The Long Con — Two Control Decks to Dominate the New Format

Hello everyone! This is Grant Manley, and it’s good to be back writing after some time off. Unbroken Bonds just dropped, and this new set has some crazy stuff in it. There are a lot of things I still have yet to try, and today I will be discussing two of the most promising decks for the new Standard format. Neither of these decks revolve too heavily around the new cards, but they are both control decks that have the potential to be absolutely broken for as long as people don’t counter them. The first deck I’ll talk about is one that I came up with awhile back that has caught on quite a bit recently — Oranguru / Shedinja. The next one is a Vileplume variant that has been working very well in testing.

Infinite Shedinja

Pokemon (22)

3x Oranguru (ULP #114)4x Shedinja (LOT #95)4x Nincada (LOT #29)4x Zebstrika (LOT #82)4x Blitzle (LOT #81)1x Ditto Prism Star (LOT #154)1x Durant (LOT #128)1x Mew (UNB #76)

Trainers (34)

4x Lillie (ULP #125)4x Ingo and Emmet (TEU #144)2x Gladion (CRI #95)2x Brock's Grit (TEU #135)1x Faba (LOT #173)1x Tate and Liza (CES #148)1x Lt. Surge's Strategy (UNB #178)4x Ultra Ball (FAC #113)4x Pokémon Communication (TEU #152)4x Nest Ball (SM #123)2x Pokégear 3.0 (UNB #182)1x Pal Pad (ULP #132)1x Counter Catcher (CRI #91)1x Enhanced Hammer (GUR #124)1x Crushing Hammer (SM #115)1x Sky Pillar (CES #144)

Energy (4)

2x Double Colorless Energy (NXD #92)2x Fire Energy (BLW #106)

The strategy of this deck is to use Shedinja‘s Ability to equip it to your Active Oranguru, which prevents your opponent from taking a Prize card when the Oranguru is KO’d. Oranguru’s Resource Management recycles Brock’s Grit among other things, so you have an infinite stream of Shedinja to prevent your opponent from ever winning. The draw engine featuring Zebstrika and Ingo and Emmet is designed to thin the deck out as quickly as possible, and to always draw back into Nincada and Shedinja. This creates an infinite game state where it is theoretically impossible to lose. Your opponent will eventually run out of cards in their deck, and Durant can help this process along.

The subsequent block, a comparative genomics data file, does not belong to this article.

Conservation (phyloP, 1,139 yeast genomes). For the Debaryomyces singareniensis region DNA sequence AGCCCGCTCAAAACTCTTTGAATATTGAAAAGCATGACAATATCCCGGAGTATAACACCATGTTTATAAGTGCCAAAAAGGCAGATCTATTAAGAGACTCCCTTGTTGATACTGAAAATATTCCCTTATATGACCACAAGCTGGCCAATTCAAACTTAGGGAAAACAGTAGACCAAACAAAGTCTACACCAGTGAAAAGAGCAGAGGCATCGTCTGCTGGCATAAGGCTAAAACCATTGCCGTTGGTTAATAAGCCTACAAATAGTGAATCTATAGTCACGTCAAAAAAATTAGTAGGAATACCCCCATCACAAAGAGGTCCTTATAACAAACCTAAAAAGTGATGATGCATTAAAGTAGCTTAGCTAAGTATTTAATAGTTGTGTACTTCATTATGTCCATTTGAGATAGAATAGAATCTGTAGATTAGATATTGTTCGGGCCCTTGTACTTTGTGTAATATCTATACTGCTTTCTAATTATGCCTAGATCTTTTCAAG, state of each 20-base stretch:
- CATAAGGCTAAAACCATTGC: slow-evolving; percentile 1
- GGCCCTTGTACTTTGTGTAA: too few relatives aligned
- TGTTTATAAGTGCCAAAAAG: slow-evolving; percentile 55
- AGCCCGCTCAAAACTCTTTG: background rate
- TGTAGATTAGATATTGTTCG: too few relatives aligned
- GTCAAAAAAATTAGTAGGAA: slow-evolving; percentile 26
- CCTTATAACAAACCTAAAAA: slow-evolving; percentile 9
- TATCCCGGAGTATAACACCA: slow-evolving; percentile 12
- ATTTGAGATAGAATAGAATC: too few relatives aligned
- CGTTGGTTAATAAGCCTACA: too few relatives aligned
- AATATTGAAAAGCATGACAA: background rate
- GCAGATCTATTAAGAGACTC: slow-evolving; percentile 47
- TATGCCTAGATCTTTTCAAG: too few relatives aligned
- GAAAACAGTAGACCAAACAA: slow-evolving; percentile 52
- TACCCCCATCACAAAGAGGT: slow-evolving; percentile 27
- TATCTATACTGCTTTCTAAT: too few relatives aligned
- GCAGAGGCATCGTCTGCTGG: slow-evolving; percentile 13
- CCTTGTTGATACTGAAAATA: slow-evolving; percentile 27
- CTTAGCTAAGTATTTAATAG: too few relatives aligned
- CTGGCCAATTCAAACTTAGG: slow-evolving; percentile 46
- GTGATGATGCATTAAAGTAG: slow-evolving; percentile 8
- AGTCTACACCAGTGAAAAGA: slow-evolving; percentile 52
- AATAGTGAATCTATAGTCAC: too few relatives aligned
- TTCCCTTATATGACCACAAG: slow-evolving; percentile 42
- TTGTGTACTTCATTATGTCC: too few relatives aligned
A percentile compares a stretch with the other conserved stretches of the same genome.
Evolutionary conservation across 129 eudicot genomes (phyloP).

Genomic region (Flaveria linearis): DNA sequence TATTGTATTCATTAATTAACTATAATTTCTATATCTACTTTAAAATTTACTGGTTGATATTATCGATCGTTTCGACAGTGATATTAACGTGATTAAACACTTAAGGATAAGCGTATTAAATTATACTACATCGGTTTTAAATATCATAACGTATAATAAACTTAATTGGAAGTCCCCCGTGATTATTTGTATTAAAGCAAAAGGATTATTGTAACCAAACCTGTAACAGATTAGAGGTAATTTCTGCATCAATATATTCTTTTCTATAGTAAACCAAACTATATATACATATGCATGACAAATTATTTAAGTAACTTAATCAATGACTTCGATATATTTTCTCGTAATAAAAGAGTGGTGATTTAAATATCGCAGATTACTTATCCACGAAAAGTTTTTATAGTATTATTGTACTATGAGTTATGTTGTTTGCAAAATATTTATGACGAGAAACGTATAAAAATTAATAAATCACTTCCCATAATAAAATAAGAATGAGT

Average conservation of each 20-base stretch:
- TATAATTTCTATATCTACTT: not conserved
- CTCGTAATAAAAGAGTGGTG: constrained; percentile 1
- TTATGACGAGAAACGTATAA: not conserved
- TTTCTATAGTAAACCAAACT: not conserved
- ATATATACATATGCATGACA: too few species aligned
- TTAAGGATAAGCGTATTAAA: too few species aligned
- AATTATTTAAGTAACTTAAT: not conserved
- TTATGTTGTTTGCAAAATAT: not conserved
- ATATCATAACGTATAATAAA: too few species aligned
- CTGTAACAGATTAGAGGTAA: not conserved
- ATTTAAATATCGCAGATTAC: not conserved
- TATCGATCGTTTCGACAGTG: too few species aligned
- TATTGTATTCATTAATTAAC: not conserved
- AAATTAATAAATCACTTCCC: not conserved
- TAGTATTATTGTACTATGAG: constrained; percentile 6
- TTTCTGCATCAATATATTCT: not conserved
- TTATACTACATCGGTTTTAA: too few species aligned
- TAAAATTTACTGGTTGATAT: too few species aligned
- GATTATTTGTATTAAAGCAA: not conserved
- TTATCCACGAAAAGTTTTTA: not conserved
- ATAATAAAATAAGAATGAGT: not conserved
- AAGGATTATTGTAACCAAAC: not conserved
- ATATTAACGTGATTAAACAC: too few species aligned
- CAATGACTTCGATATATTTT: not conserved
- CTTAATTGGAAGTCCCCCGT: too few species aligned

When I came up with this deck a couple of months ago, I wasn’t really expecting to be taken seriously. However, after I posted the deck on Twitter, a few European players made some significant modifications to the list and ended up reaching day two in the Berlin International Championship. This was cool to see, however it meant that this annoying deck became more popular as a result. If you compare the Berlin lists with this one, you may notice some major differences. That’s because this list is takes elements from my original one and combines it with some of the changes the European players made. For example, I really dislike Professor Elm's Lecture, Tapu Lele-GX, Great Ball, and Slowking from the Berlin list. However, I love the thin disruption package and the inclusion of Durant. I also used to run Jirachi and Escape Board, but it turns out they are not needed.

This deck can more or less function no matter what you do with the list, but of course we should always attempt to make any given list as optimal as possible.

This concludes the public portion of this article.

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